Yes. UCSC changed the way that they organized their track groups, breaking out Variation and Repeats into two distinct categories. When doing the Table browser query, simply pick "Variation" from the group drop down menu. The dbSNP track will be there.
You mention that the results are slightly different - this is fine and was already true. One of the datasets in the tutorial updates nightly and the other every 2-3 months or so. Just use the most current versions available and follow the instructions of how to do the analysis, the exact numbers in the result will be the answer for the given inputs.
The goal of the tutorial is a general introduction to Galaxy - obtaining data from external sources, using tools to manipulate, creating a workflow, learning to share. Let us know if you have any other problems.
Reposted from firstname.lastname@example.org mailing list 4/21/14 8:14 AM
For someone getting started with a "101" tutorial, it's really helpful if everything is exactly as it's advertised to be. Even little things like the difference between an item that says "variations and repeats" and two different items named "variations" and "repeats" causes a degree of uncertainty for a beginner. How many beginners have had that same question since this was posted 2.5 years ago? I know I did earlier this week. It's commonly known that for every person who asks a question, there are many others with the same question who don't ask it. They either struggle through to find an answer or give up.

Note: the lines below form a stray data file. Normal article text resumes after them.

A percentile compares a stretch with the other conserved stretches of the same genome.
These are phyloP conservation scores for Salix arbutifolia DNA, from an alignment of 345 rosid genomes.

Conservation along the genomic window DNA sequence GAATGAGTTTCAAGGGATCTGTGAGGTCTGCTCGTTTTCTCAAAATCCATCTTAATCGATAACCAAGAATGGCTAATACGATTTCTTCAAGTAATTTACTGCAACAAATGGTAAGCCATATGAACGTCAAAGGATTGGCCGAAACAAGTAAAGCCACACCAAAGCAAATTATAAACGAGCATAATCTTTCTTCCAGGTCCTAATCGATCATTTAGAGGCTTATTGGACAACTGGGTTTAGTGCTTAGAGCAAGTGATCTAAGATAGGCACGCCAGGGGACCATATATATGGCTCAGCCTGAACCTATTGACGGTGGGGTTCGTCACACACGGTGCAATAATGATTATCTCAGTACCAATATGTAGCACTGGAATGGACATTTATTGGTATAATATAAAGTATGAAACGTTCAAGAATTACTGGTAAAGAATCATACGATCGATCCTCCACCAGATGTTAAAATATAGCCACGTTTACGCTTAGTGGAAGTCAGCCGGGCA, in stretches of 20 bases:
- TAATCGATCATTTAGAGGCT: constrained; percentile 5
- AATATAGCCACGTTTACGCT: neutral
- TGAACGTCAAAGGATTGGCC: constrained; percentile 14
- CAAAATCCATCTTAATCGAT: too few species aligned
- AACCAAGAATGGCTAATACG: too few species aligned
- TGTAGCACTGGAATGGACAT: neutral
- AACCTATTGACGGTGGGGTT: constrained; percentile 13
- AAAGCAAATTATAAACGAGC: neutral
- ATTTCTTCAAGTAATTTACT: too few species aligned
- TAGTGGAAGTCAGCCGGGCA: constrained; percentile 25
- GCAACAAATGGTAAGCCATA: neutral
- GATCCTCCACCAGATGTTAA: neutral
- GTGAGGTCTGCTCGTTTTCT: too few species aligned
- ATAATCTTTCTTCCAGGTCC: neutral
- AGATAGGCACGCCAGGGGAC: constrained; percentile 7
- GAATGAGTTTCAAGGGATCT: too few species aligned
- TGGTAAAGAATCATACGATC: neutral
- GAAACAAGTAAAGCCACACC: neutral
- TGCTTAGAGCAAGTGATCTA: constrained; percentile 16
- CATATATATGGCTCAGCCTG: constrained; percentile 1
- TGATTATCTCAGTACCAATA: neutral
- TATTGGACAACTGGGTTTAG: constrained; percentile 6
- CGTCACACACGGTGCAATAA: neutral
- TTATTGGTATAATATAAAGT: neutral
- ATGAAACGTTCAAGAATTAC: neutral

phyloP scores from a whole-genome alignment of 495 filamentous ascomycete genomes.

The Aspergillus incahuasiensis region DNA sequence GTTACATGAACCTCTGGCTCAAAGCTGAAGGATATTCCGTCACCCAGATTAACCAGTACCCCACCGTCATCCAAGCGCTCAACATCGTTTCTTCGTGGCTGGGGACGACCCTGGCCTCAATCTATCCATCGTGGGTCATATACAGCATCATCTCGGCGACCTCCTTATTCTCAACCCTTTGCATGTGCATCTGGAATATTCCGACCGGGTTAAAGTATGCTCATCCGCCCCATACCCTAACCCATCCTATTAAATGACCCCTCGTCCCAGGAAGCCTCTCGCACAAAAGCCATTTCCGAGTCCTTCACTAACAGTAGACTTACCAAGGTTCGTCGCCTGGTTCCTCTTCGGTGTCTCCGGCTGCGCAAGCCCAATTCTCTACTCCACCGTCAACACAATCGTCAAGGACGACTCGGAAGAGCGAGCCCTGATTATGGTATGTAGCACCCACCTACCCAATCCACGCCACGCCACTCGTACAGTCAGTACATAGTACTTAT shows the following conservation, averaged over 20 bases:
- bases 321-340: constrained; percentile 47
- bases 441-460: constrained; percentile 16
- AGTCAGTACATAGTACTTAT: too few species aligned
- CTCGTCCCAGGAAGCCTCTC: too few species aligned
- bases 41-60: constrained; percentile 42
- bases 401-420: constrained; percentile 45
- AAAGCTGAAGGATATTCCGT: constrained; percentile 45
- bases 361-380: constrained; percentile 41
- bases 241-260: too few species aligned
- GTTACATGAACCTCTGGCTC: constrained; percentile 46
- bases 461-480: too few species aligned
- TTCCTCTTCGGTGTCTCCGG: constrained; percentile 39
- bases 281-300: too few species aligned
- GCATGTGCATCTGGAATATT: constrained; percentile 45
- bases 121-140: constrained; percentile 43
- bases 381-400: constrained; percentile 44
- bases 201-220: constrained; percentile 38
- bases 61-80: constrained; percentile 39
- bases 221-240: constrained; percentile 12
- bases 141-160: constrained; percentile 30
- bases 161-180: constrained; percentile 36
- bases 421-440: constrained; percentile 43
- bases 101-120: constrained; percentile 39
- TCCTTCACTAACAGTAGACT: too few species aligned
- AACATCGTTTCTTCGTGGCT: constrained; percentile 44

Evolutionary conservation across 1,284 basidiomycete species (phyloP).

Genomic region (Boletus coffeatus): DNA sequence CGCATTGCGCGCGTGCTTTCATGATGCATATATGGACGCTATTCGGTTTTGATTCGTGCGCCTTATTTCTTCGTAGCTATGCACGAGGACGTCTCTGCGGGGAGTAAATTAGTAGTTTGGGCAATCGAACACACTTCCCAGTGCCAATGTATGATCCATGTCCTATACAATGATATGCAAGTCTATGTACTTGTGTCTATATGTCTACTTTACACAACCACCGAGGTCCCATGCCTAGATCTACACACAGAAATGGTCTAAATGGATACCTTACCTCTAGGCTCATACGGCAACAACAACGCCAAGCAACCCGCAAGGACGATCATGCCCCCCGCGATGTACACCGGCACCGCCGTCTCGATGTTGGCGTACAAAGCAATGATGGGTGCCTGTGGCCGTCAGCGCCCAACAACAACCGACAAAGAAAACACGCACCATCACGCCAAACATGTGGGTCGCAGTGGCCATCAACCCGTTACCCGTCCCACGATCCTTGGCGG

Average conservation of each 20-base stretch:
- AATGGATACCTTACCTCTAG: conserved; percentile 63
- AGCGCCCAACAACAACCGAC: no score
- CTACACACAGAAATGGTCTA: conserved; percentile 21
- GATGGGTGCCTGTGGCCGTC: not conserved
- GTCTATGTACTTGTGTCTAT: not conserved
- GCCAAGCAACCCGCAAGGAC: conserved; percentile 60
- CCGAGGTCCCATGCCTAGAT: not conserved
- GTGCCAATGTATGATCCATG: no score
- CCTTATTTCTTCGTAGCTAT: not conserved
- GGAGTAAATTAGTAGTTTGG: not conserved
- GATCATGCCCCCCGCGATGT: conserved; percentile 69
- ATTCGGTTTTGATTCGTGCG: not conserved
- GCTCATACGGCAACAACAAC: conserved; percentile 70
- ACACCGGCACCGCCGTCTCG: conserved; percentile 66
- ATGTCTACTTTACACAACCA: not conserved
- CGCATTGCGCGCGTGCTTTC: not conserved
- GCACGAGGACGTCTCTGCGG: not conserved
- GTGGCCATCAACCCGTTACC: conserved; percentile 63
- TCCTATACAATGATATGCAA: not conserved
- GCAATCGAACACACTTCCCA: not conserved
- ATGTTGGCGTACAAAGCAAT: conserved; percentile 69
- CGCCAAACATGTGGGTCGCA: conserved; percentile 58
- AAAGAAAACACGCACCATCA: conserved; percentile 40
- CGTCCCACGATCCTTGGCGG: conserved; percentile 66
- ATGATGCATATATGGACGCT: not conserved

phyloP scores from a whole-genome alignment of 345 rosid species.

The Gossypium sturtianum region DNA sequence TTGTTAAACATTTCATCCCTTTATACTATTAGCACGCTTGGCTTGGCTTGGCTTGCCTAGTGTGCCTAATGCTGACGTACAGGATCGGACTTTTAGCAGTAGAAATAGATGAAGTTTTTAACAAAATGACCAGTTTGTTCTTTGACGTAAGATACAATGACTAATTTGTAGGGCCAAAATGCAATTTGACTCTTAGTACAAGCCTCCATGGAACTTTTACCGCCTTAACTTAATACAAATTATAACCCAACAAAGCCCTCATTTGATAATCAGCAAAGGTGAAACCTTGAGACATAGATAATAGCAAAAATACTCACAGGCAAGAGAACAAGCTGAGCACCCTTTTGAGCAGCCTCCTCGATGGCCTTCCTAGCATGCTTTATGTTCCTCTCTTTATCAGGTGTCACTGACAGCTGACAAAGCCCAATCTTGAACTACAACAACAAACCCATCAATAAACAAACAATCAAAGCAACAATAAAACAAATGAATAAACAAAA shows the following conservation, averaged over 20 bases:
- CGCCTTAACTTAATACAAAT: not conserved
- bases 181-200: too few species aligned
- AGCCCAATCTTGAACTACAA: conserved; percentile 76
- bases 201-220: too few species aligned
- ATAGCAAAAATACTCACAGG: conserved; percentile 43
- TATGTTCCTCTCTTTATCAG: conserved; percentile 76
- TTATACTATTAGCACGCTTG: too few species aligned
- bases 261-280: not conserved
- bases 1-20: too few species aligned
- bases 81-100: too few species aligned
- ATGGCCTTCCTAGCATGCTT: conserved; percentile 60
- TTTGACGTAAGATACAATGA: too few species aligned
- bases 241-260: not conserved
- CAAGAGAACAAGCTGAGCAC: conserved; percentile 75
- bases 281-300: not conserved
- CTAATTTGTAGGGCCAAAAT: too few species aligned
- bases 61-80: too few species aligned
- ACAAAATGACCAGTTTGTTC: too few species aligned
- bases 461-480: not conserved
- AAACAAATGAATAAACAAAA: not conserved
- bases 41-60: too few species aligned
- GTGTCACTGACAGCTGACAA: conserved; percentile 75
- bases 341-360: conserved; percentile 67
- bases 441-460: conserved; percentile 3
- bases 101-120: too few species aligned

So as a suggestion, it might be helpful for the Galaxy Project to provide their own simplified data server that matches their own tutorial (and not a tutorial on someone else's web site using data on yet someone else's site).
As a software developer myself, I know that it's difficult to keep dozens of tutorials up to date with constant user interface changes. But a "101 version" deserves the extra effort to make it match. After people become familiar with a tool, they're much more able to find their way around within outdated tutorials. But the first one (or 101) is important to get right.